A Magazine of People and Possibilities
Home Page * Advertisers Showcase * Directory Listings
Angels * Kindness Section * Interviews * Articles
Today's Inspiration * Suggested Act of Kindness



Respiratory Infections

by Dr. Raj Rakhra

With the change of weather, respiratory illnesses associated with virus infection increases. These respiratory disorders are common cold, pharyngitis, laryngitis, tracheitis, bronchitis and the Pneumonia group of viruses that may cause any or all of these above illnesses. The acute viral respiratory illnesses are self limited and usually followed by a complete recovery.

Common Cold can be caused by a variety of viruses that are capable of infecting the upper respiratory tract. We are all constantly exposed to many of these viruses, but the majority of us only experience the discomfort of a cold once or twice a year. This implies that a decrease in resistance is the major factor in catching a cold.

In general, the individual with a cold will experience a general malaise, fever, headache, and upper respiratory tract congestion. Initially, there is usually watery nasal discharge, sneezing, followed by thicker secretions containing mucous, white blood cells and dead organisms. The throat may be red, dry and sore. Occasionally, mild allergies may be the underlying factor, decreasing resistance and allowing the virus to infect the upper respiratory tract. Allergies can be differentiated from the common cold as there is no fever in allergies and there is no sign of infection.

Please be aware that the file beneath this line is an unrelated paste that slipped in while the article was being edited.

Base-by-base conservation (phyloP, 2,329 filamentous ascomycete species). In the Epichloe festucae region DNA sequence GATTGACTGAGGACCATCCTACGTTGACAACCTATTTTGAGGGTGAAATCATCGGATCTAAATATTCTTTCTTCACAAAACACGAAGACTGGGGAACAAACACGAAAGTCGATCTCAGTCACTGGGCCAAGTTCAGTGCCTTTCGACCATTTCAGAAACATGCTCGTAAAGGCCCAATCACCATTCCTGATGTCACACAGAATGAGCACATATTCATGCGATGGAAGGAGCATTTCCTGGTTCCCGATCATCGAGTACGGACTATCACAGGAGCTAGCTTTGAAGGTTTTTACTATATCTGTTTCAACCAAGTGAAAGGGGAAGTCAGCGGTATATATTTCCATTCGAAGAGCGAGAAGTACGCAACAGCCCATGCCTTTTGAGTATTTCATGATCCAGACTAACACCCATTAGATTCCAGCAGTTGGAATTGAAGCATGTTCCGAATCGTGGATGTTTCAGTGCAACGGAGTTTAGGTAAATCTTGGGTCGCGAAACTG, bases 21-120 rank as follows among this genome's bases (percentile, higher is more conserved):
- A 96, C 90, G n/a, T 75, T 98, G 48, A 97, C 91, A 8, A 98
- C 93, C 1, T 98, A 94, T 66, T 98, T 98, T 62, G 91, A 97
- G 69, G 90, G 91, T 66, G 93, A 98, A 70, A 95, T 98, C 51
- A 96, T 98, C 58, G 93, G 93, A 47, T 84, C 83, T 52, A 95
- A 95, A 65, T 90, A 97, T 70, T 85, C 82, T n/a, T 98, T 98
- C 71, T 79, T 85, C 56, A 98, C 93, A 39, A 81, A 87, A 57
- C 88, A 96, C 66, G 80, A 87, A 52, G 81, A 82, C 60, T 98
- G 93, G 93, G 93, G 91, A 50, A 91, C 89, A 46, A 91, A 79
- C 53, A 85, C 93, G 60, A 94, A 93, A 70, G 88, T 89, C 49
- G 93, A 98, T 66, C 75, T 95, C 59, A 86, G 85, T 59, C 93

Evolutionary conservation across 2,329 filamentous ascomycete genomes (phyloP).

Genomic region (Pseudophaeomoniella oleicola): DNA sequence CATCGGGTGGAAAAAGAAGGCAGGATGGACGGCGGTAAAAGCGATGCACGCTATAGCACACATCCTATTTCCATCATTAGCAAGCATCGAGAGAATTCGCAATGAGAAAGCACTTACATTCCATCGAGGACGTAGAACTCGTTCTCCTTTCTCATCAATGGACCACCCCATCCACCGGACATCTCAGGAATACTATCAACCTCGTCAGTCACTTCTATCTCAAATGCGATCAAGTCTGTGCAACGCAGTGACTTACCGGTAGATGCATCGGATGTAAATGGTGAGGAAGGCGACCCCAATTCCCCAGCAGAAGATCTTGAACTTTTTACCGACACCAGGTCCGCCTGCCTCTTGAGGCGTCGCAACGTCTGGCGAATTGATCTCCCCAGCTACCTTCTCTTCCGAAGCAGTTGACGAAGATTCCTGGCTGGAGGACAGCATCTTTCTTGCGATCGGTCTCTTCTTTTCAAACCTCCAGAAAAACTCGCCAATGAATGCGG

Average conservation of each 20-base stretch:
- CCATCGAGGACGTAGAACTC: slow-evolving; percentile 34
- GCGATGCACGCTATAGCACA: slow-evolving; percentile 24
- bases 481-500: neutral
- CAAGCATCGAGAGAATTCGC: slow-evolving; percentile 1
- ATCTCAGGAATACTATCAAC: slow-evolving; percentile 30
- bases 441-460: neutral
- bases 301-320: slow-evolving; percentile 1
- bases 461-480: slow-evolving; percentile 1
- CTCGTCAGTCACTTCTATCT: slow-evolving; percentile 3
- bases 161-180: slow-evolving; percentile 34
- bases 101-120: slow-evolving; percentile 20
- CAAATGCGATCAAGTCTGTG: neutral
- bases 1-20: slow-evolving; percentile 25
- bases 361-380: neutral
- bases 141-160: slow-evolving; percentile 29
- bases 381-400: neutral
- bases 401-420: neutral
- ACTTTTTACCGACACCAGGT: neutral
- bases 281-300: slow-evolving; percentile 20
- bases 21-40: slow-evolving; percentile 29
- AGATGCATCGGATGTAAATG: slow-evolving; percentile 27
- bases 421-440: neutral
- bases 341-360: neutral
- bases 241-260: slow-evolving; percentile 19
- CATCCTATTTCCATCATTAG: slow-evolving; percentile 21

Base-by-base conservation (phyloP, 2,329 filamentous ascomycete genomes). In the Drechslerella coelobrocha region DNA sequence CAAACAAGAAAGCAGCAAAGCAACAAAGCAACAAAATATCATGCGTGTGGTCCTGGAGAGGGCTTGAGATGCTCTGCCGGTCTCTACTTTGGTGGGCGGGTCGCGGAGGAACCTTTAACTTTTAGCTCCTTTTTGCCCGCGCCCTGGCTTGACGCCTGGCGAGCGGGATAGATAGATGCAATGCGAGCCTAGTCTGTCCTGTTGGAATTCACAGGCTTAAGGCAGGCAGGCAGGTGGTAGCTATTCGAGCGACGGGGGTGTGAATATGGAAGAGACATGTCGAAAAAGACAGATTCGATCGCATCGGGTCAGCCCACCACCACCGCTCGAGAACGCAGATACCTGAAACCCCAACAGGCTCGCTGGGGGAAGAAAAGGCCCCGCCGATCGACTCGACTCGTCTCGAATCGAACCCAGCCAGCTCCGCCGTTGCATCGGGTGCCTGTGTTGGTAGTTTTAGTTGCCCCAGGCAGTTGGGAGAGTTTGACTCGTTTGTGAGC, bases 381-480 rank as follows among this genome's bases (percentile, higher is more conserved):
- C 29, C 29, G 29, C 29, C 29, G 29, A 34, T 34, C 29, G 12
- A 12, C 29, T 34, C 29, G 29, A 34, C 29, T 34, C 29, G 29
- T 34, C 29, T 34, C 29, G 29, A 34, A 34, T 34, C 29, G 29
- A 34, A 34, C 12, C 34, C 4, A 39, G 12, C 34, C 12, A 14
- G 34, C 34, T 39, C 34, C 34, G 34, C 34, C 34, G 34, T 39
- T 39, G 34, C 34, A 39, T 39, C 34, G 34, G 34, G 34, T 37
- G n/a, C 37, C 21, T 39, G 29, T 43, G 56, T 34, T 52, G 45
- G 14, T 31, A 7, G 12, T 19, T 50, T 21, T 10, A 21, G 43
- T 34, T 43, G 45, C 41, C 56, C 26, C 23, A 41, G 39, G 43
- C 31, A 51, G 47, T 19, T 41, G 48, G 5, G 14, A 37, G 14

Maintaining a healthy immune system is the prime way of protecting against an excessive number of colds. Nutrition plays a big part in improving the immune system. Another important factor in reduced resistance that allows a virus to infect, is stress, whether it is physical, emotional or mental. During the stress response, some compounds are released by the adrenal glands that cause the thymus gland to shrink and reduce its activity. Many nutritional factors have been shown to prevent this effect of stress on the thymus, our major gland of immunity. Vitamin A, C beta-carotene, small doses of zinc and other antioxidants prevent stress and free radical induced damage. Other contributing factors to consider besides nutritional deficiency and stress are abuse of alcohol, tobacco, consumption of prescribed or non prescribed drugs and recreational drugs.

Sinus Infection - Again, the most common predisposing factor in acute bacterial sinusitis is viral upper respiratory tract infections i.e. common cold, allergies and other factors that induce swelling and fluid retention of the mucous membranes of the sinus, that may cause blockage of drainage, which then facilitates the bacterial overgrowth in the area, causing infection. In chronic sinusitis, an allergic background is commonly present. In maxillary sinusitis, the frequent cause is usually an underlying dental infection. The use of antihistamines may give temporary relief, however, their prolonged use is not recommended, as rebound or reflex reaction with continual administration may occur.